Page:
Our behavior will change when we feel “surveyed” by technology

Apple CEO Tim Cook is no stranger to criticizing other tech companies for monitoring their users’ data. Now he’s upping the ante – indicating that such data collection could soon become a widespread problem for society as a whole.

At TIME100 Summit 2022 On Tuesday, Cook said he was “pretty worried” about tech companies monitoring their users because it could change the way most humans behave and interact with each other.

“I deeply fear the loss of privacy,” Cook, 61, said. “If we start feeling watched all the time, then our behavior changes. We start doing less. We start thinking about things less. You start changing the way you think. In a world like this where you you hold back, [it] changes society in a major way.”

Several studies show that humans behave differently when they know they are being watched. In 2018, researchers from a Dutch university found that participants “cheated significantly less” on tests when cameras were present. In a Axios survey published in 2019, some participants said being monitored affected their behavior, and 48% said monitoring could lead them to change their behavior at work.

Cook’s comments join a chorus of recent controversies surrounding tech companies and user data. Last month, more than one million Illinois residents received checks worth up to $397 after Facebook settled a $650 million class action lawsuit. According to the plaintiffs, the platform collected facial recognition data without the user’s consent – ​​which is illegal under Illinois state law.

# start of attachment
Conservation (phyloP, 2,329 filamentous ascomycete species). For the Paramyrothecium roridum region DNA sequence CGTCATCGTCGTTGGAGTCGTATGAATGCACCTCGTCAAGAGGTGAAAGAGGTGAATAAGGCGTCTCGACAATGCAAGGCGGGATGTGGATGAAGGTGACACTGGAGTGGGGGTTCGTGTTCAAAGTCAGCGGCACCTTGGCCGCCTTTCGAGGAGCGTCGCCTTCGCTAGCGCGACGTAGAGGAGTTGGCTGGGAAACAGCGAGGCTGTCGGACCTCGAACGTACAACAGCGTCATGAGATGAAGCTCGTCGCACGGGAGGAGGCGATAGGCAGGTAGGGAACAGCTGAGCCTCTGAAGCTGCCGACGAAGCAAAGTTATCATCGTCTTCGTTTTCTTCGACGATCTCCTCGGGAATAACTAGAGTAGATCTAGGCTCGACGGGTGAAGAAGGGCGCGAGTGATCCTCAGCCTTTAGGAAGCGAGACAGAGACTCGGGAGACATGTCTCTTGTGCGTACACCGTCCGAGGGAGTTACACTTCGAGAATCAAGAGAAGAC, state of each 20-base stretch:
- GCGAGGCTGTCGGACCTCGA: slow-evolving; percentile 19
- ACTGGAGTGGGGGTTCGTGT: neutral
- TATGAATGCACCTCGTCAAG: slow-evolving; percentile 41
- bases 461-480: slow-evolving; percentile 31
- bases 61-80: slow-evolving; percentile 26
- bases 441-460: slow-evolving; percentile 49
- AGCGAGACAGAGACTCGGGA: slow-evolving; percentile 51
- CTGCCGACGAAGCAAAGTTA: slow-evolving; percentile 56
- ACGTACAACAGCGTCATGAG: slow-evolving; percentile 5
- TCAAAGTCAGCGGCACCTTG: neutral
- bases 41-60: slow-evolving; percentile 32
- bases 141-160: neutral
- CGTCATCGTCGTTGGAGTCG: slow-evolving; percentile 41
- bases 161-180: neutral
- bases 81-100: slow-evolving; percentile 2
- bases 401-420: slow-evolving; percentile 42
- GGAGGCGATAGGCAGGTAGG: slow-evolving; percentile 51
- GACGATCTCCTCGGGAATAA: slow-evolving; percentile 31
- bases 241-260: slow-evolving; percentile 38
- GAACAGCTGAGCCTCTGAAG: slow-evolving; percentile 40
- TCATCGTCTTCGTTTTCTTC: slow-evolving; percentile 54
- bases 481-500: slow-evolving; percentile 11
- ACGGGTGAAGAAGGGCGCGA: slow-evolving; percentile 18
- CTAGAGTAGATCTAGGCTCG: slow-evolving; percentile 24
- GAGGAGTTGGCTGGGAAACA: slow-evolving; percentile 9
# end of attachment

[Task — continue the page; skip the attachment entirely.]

Google Photos is in the midst of a similar lawsuit, and as CNBC reported in 2017, all of Google’s platforms — including Gmail, Google Docs, and the company’s eponymous search engine — store information like such as your phone number, location data and the websites you have visited.

Google maintains that it does not sell the personal information it stores, but rather uses it to organize personalized advertisements for its users. The company recently announced tools to help users request removal of their personal data from its search results.

Google, Amazon and even Apple have also come under fire for collecting and reviewing audio samples from smart home systems. Google and Amazon have finally acknowledged their use of the practice with Google Assistant and Alexa, offering opt-out options to users. Apple, which is generally considered more privacy-conscious than most of its rivals, has gone further by apologize and suspend its “human ranking” practice on all Siri services.

Despite the myriad privacy concerns in the tech world, Cook noted on Tuesday that a surveillance-focused future is not yet a foregone conclusion. He said he was “optimistic” that tech companies will develop more ways to respect individuals’ data, although he did not say whether these changes would be driven by altruism, lawsuits or the threat of federal regulations.

“It’s hard to say that a company, or anyone for that matter, should be able to step in and – on an uninformed basis – suck up your data,” Cook said.

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